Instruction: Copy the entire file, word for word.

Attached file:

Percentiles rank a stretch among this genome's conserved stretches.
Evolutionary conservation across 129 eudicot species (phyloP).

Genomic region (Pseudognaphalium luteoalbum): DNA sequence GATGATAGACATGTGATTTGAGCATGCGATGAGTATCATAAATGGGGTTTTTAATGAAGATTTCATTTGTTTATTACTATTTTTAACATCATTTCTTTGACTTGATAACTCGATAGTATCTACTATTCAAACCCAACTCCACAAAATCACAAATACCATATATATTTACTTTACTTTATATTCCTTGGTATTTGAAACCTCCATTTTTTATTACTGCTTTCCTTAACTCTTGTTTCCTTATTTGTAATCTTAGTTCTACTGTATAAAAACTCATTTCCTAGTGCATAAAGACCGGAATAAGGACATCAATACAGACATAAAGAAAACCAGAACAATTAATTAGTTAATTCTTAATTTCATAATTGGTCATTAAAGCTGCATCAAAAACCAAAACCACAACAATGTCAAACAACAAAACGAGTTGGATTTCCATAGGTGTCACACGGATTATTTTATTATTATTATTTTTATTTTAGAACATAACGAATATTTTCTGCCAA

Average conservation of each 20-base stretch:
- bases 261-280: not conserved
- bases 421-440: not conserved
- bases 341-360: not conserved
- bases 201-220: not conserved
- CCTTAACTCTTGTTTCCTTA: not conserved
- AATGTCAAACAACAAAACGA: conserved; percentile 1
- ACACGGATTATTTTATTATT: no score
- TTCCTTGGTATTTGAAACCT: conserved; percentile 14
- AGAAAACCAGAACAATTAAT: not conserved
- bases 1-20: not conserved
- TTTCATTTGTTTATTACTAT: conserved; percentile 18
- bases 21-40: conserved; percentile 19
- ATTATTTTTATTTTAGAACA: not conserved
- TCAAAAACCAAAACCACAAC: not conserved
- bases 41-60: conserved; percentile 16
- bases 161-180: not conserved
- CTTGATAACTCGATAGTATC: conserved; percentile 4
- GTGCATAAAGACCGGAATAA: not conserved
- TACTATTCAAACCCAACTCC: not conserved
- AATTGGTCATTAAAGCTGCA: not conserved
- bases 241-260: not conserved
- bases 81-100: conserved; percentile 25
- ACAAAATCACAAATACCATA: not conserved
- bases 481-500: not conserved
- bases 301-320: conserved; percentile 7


Percentiles rank a stretch among this genome's conserved stretches.
Evolutionary conservation across 129 eudicot species (phyloP).

Genomic region (Pseudognaphalium luteoalbum): DNA sequence GATGATAGACATGTGATTTGAGCATGCGATGAGTATCATAAATGGGGTTTTTAATGAAGATTTCATTTGTTTATTACTATTTTTAACATCATTTCTTTGACTTGATAACTCGATAGTATCTACTATTCAAACCCAACTCCACAAAATCACAAATACCATATATATTTACTTTACTTTATATTCCTTGGTATTTGAAACCTCCATTTTTTATTACTGCTTTCCTTAACTCTTGTTTCCTTATTTGTAATCTTAGTTCTACTGTATAAAAACTCATTTCCTAGTGCATAAAGACCGGAATAAGGACATCAATACAGACATAAAGAAAACCAGAACAATTAATTAGTTAATTCTTAATTTCATAATTGGTCATTAAAGCTGCATCAAAAACCAAAACCACAACAATGTCAAACAACAAAACGAGTTGGATTTCCATAGGTGTCACACGGATTATTTTATTATTATTATTTTTATTTTAGAACATAACGAATATTTTCTGCCAA

Average conservation of each 20-base stretch:
- bases 261-280: not conserved
- bases 421-440: not conserved
- bases 341-360: not conserved
- bases 201-220: not conserved
- CCTTAACTCTTGTTTCCTTA: not conserved
- AATGTCAAACAACAAAACGA: conserved; percentile 1
- ACACGGATTATTTTATTATT: no score
- TTCCTTGGTATTTGAAACCT: conserved; percentile 14
- AGAAAACCAGAACAATTAAT: not conserved
- bases 1-20: not conserved
- TTTCATTTGTTTATTACTAT: conserved; percentile 18
- bases 21-40: conserved; percentile 19
- ATTATTTTTATTTTAGAACA: not conserved
- TCAAAAACCAAAACCACAAC: not conserved
- bases 41-60: conserved; percentile 16
- bases 161-180: not conserved
- CTTGATAACTCGATAGTATC: conserved; percentile 4
- GTGCATAAAGACCGGAATAA: not conserved
- TACTATTCAAACCCAACTCC: not conserved
- AATTGGTCATTAAAGCTGCA: not conserved
- bases 241-260: not conserved
- bases 81-100: conserved; percentile 25
- ACAAAATCACAAATACCATA: not conserved
- bases 481-500: not conserved
- bases 301-320: conserved; percentile 7